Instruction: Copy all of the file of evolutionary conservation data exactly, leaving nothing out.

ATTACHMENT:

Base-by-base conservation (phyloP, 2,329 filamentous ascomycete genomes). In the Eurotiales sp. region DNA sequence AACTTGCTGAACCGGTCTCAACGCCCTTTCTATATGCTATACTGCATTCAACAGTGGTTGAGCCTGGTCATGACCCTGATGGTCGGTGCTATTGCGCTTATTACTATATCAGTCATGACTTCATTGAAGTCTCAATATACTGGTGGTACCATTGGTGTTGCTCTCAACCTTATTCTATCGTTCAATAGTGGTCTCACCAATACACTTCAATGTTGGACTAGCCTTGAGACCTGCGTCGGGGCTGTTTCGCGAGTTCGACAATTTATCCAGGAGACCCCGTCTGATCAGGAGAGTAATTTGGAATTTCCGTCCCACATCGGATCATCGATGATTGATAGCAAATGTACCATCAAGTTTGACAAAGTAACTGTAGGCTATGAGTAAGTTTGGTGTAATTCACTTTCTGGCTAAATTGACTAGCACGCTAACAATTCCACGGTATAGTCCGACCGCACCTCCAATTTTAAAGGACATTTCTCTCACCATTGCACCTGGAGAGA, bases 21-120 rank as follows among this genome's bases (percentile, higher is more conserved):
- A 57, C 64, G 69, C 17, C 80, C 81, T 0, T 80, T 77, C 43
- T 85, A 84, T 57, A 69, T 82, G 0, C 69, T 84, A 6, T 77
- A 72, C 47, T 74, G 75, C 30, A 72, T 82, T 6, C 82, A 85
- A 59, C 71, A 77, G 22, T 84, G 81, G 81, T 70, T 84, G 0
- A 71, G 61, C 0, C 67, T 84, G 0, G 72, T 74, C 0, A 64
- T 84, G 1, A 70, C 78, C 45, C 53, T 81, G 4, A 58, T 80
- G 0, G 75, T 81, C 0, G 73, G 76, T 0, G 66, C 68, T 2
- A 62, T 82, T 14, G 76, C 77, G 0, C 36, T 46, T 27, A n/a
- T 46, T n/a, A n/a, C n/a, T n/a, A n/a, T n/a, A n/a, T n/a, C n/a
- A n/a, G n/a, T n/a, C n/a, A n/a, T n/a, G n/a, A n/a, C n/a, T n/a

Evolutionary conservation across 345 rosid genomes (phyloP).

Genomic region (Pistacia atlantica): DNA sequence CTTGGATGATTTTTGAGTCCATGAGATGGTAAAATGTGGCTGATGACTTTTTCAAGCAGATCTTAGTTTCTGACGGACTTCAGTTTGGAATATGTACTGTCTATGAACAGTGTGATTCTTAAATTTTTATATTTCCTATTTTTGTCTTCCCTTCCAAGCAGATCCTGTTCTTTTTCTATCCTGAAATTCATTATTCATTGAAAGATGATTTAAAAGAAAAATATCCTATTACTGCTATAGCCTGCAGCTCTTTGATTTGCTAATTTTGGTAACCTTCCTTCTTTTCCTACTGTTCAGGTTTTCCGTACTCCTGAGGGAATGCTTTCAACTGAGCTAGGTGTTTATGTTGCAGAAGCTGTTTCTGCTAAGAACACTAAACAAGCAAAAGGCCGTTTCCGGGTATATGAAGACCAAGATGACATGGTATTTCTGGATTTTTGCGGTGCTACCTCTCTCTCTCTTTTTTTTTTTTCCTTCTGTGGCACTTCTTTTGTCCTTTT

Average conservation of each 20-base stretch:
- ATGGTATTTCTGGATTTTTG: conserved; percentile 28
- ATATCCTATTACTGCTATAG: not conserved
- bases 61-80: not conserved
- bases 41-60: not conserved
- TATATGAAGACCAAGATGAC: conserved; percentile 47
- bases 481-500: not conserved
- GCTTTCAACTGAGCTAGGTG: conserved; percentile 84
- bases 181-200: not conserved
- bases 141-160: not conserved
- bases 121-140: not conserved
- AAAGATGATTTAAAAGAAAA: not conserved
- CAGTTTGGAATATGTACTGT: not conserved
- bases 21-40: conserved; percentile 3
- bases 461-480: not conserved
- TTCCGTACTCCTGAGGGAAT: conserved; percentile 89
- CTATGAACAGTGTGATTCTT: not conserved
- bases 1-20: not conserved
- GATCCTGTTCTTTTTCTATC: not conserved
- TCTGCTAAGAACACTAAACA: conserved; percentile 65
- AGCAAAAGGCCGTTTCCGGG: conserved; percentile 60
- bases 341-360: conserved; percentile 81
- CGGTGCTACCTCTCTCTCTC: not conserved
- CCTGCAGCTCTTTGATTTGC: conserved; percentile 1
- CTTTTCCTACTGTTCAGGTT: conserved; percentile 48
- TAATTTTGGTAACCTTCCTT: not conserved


Base-by-base conservation (phyloP, 2,329 filamentous ascomycete genomes). In the Eurotiales sp. region DNA sequence AACTTGCTGAACCGGTCTCAACGCCCTTTCTATATGCTATACTGCATTCAACAGTGGTTGAGCCTGGTCATGACCCTGATGGTCGGTGCTATTGCGCTTATTACTATATCAGTCATGACTTCATTGAAGTCTCAATATACTGGTGGTACCATTGGTGTTGCTCTCAACCTTATTCTATCGTTCAATAGTGGTCTCACCAATACACTTCAATGTTGGACTAGCCTTGAGACCTGCGTCGGGGCTGTTTCGCGAGTTCGACAATTTATCCAGGAGACCCCGTCTGATCAGGAGAGTAATTTGGAATTTCCGTCCCACATCGGATCATCGATGATTGATAGCAAATGTACCATCAAGTTTGACAAAGTAACTGTAGGCTATGAGTAAGTTTGGTGTAATTCACTTTCTGGCTAAATTGACTAGCACGCTAACAATTCCACGGTATAGTCCGACCGCACCTCCAATTTTAAAGGACATTTCTCTCACCATTGCACCTGGAGAGA, bases 21-120 rank as follows among this genome's bases (percentile, higher is more conserved):
- A 57, C 64, G 69, C 17, C 80, C 81, T 0, T 80, T 77, C 43
- T 85, A 84, T 57, A 69, T 82, G 0, C 69, T 84, A 6, T 77
- A 72, C 47, T 74, G 75, C 30, A 72, T 82, T 6, C 82, A 85
- A 59, C 71, A 77, G 22, T 84, G 81, G 81, T 70, T 84, G 0
- A 71, G 61, C 0, C 67, T 84, G 0, G 72, T 74, C 0, A 64
- T 84, G 1, A 70, C 78, C 45, C 53, T 81, G 4, A 58, T 80
- G 0, G 75, T 81, C 0, G 73, G 76, T 0, G 66, C 68, T 2
- A 62, T 82, T 14, G 76, C 77, G 0, C 36, T 46, T 27, A n/a
- T 46, T n/a, A n/a, C n/a, T n/a, A n/a, T n/a, A n/a, T n/a, C n/a
- A n/a, G n/a, T n/a, C n/a, A n/a, T n/a, G n/a, A n/a, C n/a, T n/a

Evolutionary conservation across 345 rosid genomes (phyloP).

Genomic region (Pistacia atlantica): DNA sequence CTTGGATGATTTTTGAGTCCATGAGATGGTAAAATGTGGCTGATGACTTTTTCAAGCAGATCTTAGTTTCTGACGGACTTCAGTTTGGAATATGTACTGTCTATGAACAGTGTGATTCTTAAATTTTTATATTTCCTATTTTTGTCTTCCCTTCCAAGCAGATCCTGTTCTTTTTCTATCCTGAAATTCATTATTCATTGAAAGATGATTTAAAAGAAAAATATCCTATTACTGCTATAGCCTGCAGCTCTTTGATTTGCTAATTTTGGTAACCTTCCTTCTTTTCCTACTGTTCAGGTTTTCCGTACTCCTGAGGGAATGCTTTCAACTGAGCTAGGTGTTTATGTTGCAGAAGCTGTTTCTGCTAAGAACACTAAACAAGCAAAAGGCCGTTTCCGGGTATATGAAGACCAAGATGACATGGTATTTCTGGATTTTTGCGGTGCTACCTCTCTCTCTCTTTTTTTTTTTTCCTTCTGTGGCACTTCTTTTGTCCTTTT

Average conservation of each 20-base stretch:
- ATGGTATTTCTGGATTTTTG: conserved; percentile 28
- ATATCCTATTACTGCTATAG: not conserved
- bases 61-80: not conserved
- bases 41-60: not conserved
- TATATGAAGACCAAGATGAC: conserved; percentile 47
- bases 481-500: not conserved
- GCTTTCAACTGAGCTAGGTG: conserved; percentile 84
- bases 181-200: not conserved
- bases 141-160: not conserved
- bases 121-140: not conserved
- AAAGATGATTTAAAAGAAAA: not conserved
- CAGTTTGGAATATGTACTGT: not conserved
- bases 21-40: conserved; percentile 3
- bases 461-480: not conserved
- TTCCGTACTCCTGAGGGAAT: conserved; percentile 89
- CTATGAACAGTGTGATTCTT: not conserved
- bases 1-20: not conserved
- GATCCTGTTCTTTTTCTATC: not conserved
- TCTGCTAAGAACACTAAACA: conserved; percentile 65
- AGCAAAAGGCCGTTTCCGGG: conserved; percentile 60
- bases 341-360: conserved; percentile 81
- CGGTGCTACCTCTCTCTCTC: not conserved
- CCTGCAGCTCTTTGATTTGC: conserved; percentile 1
- CTTTTCCTACTGTTCAGGTT: conserved; percentile 48
- TAATTTTGGTAACCTTCCTT: not conserved